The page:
The attendant had served him since childhood, and had been by his side longer than Wu Xi. Seeing how he was, he couldn’t help but grin inwardly, affirm respectfully, then leave. The Illustrious One’s venerated rump, again, had to lean forward, and he turned his ear towards the sounds outside.
In due time, he heard the attendant say, “The Illustrious One invites you two inside.”
“Okay. Many thanks to you,” his unfilial disciple Wu Xi replied. Immediately following that, his voice changed in intonation — it was as plain as ever, but somehow had an unspeakable gentleness contained within the way he spoke quietly to yet another person. “Here. There’s a sill at the entrance, take care.”
Tch. One could wring water out of that tone of voice… the Illustrious One narrowed his eyes, thinking to himself that the brat really had been domesticated. After that, he hurriedly sat upright and still, putting the wretched expression on his face away.
For some reason, once Jing Qi walked in, saw the white-haired, white-bearded old man with a pipe in his hand, and then caught clear sight of the man’s eyes, he promptly stopped being nervous. Not only was he not nervous, but he got a vague, subtle sense that he had met someone of the same kind as he. Thus, he smiled, performed a bow befitting of one that came after, and spoke before he could. “This lesser scholar, Jing Beiyuan, pays my respects to the Illustrious One.”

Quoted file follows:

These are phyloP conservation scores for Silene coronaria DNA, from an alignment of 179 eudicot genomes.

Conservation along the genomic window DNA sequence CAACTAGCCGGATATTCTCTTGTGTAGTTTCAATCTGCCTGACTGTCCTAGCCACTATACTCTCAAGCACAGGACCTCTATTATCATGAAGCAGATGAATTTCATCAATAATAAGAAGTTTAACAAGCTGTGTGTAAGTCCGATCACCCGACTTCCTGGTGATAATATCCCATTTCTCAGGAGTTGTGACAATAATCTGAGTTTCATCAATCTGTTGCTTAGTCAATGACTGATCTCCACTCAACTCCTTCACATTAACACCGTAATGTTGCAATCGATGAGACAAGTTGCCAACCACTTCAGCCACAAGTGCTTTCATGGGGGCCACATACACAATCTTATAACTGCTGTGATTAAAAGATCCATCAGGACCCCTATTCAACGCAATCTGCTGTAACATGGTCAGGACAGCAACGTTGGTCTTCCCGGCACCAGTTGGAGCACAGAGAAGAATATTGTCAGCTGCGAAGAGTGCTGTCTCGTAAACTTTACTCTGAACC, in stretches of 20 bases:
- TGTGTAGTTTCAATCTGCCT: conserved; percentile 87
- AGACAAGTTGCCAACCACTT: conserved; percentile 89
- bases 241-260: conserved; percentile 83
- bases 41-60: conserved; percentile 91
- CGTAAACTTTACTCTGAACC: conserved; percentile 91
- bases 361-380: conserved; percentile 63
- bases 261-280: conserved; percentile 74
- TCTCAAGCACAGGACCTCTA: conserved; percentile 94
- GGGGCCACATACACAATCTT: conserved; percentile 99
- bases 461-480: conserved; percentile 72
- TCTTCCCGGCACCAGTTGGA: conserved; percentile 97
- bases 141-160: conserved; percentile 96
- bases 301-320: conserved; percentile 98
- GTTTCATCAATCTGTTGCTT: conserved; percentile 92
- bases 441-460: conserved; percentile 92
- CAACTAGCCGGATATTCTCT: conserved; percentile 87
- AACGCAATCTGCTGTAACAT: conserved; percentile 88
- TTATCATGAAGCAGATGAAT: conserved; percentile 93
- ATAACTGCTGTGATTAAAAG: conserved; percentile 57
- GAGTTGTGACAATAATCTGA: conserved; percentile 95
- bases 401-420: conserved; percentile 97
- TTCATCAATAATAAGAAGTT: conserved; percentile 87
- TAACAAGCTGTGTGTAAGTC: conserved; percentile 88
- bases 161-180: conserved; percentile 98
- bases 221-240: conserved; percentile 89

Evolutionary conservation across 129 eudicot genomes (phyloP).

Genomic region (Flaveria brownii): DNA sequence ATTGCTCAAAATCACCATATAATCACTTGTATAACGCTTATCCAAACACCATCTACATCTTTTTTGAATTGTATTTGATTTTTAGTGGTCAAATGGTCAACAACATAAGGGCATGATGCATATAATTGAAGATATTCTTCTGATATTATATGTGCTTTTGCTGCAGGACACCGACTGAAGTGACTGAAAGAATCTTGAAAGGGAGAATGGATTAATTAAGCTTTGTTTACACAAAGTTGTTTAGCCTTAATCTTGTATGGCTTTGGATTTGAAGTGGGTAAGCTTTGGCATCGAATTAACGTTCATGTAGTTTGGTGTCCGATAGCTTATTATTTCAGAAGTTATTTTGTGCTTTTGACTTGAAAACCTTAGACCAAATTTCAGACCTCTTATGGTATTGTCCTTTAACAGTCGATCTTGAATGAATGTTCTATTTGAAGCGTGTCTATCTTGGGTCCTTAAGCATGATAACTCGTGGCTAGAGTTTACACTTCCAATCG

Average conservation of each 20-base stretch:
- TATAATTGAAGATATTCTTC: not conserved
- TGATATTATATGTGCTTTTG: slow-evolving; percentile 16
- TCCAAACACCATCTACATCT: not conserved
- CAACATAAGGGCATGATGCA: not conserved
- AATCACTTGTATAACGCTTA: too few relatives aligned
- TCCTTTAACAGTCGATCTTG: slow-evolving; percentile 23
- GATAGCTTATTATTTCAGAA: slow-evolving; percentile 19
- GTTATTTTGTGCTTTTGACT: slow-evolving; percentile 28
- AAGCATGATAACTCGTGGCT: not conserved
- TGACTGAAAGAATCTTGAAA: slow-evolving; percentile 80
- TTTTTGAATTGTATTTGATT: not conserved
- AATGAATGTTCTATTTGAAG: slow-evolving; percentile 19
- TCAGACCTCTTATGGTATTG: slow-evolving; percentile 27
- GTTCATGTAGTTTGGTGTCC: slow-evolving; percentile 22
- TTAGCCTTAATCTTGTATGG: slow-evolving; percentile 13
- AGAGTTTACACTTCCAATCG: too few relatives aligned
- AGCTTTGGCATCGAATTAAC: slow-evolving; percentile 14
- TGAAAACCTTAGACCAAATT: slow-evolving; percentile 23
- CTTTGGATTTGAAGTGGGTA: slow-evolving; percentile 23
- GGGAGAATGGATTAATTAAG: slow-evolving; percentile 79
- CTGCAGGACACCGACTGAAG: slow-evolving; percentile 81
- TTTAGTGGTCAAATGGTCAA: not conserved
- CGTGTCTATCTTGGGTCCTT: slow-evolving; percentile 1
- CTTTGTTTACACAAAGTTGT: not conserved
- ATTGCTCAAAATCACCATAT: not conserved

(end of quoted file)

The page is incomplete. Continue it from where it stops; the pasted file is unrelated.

The old man set down his pipe and stood up as well. “I didn’t know that Prince Nan’ning would be gracing me with his presence. Please excuse this old decrepit for not going out to greet you.”
He spoke Great Qing Mandarin quite fluently, yet Wu Xi found it odd; it seemed like his Teacher wasn’t the least bit surprised. He forever felt that the man knew everything, and even if he had already grown up and taken Nanjiang over from him, he still believed that the respectable elder was the wisest person he had ever seen his whole life.
Clearly, sometimes, putting on a convincing act was also a form of wisdom.
While the Illustrious One asked them to sit, he got a glimpse of Wu Xi’s expression. As if he could read his thoughts, he smiled and said, “That day, you said that your justification for going back was for the sake of the one that held your ring. I then thought that, for this person to have such a great crowd roused for their sake, they definitely couldn’t be an unmarried woman from a major household, nor a jade-like girl from a humble household; they had to be someone of power and nobility. It appears that even though I’m aged, I’m not completely muddled yet, to have guessed right.”
He looked at Jing Qi. “Only, you being willing to come with this dumb disciple of mine to our barren wildlands is what’s rather surprising, Prince. I can tell that he’s not devoid of good aspects, at least.”
The other smiled. “The ruler who pays my salary is the one who I’ll die for. Prince Nan’ning has long been martyred in the capital’s war, and now he has less than half of his rotten life remaining, his husk filled with chaff. That the Great Shaman was willing to take this scholar into his care is my great fortune.”